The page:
Silent film star receives top award (Santa Cruz Sentinel, 1984)

  • Santa Cruz Sentinel, Volume 128, Number 53, 2 March 1984
  • Silent film star receives top award

BEVERLY HILLS (AP) – “She was there at the birth of an art form,” Douglas Fairbanks Jr. said as the film world saluted Lillian Gish, last great star of the silent film era. Miss Gish, 90, was presented Thursday night with the Life Achievement Award of the American Film Institute, the second woman recipient in the 12 years of the honor. Bette Davis won the award in 1977. It was an evening for women achievers in the movie world, and Miss Gish presided at the table of honor in the Beverly Hilton ballroom with latter-day stars Sally Field, Jessica Lange, Jeanne Moreau, Sissy Spacek, Mary Steenburgen, Lily Tomlin and Cicely Tyson. “She is the symbol of eternal youth of America,” said Miss Moreau, who has filmed a documentary of Miss Gish’s life. “She had an air of serenity that made everybody calm,” said Robert Mitchum, who starred with Miss Gish in the 1955 film “The Night of the Hunter.” The silent film star was also saluted by co-workers and friends Richard Widmark. who appeared with her in “The Cobweb,” actress Colleen Moore, a friend since 1918; Eva Marie Saint, who appeared with Miss Gish in the TV drama and Broadway play, “A Trip To Bountiful;” Jennifer Jones of “Duel in the Sun” and “A Portrait of Jenny; ” and Richard Thomas, who appeared in Miss Gish’s most recent film, the TV movie “Hobson’s Choice.” John Huston recalled how his father, Walter, held Lillian Gish on his shoulder for a 1902 play in Ohio, “In Convict’s Stripes.” John Houseman, who produced two films with Miss Gish, recalled that her MGM boss, Irving Thalberg, once offered to “arrange a scandal” to enliven her reputation as the eternal maiden. She declined, and shortly after talking films began she returned to the theater, mailing occasional film appearances over the years.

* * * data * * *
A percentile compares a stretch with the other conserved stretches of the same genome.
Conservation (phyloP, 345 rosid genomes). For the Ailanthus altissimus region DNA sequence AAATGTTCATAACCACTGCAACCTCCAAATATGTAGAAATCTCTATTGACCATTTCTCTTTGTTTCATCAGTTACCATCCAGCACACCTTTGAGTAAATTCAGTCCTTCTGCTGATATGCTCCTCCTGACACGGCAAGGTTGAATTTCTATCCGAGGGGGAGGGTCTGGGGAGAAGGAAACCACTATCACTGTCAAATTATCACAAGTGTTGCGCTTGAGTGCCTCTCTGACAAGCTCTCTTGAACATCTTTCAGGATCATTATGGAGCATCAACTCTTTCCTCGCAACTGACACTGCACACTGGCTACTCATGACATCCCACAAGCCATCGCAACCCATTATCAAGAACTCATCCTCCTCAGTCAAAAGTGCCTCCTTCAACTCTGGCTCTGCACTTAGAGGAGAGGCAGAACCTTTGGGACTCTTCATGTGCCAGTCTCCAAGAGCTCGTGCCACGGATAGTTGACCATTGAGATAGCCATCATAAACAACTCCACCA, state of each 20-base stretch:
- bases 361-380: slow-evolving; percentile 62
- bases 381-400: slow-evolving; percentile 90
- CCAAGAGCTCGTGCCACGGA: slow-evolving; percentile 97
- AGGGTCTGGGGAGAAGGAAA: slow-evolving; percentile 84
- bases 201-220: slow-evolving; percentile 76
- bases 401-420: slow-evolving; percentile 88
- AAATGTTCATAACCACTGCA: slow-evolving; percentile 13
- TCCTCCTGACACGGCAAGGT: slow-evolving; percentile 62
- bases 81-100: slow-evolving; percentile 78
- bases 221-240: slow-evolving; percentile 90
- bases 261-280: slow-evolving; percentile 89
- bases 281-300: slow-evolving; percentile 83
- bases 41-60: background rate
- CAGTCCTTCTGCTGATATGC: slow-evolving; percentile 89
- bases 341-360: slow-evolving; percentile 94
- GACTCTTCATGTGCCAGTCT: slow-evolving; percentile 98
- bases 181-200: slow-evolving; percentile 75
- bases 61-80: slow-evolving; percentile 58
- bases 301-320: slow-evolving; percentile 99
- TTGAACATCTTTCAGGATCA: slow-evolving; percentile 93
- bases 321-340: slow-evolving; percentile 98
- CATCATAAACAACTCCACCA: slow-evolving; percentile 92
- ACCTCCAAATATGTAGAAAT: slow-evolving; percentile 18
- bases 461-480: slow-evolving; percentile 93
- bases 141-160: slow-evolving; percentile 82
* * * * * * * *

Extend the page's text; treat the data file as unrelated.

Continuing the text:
The seriousness with which Lillian Gish took her work was undermined at MGM in 1927 when it was suggested that a scandal might improve her performance at the box office. “You are way up there on a pedestal and nobody cares.” said the producers. “If you were knocked off the pedestal, everyone would care.” Lillian Gish realized she would be expected to give a performance off screen as well as on. “I’m sorry,” she said, “I just don’t have that much vitality.” Shortly afterward, she returned to her first love, the theater, and the cinema lost her for the better part of a decade.  What the film producers failed to comprehend was how much value for the money she gave them, for she was part of an older tradition. Griffith had imbued his players with the discipline and dedication of the nineteenth-century theater, and Lillian Gish carried these qualities to unprecedented lengths.

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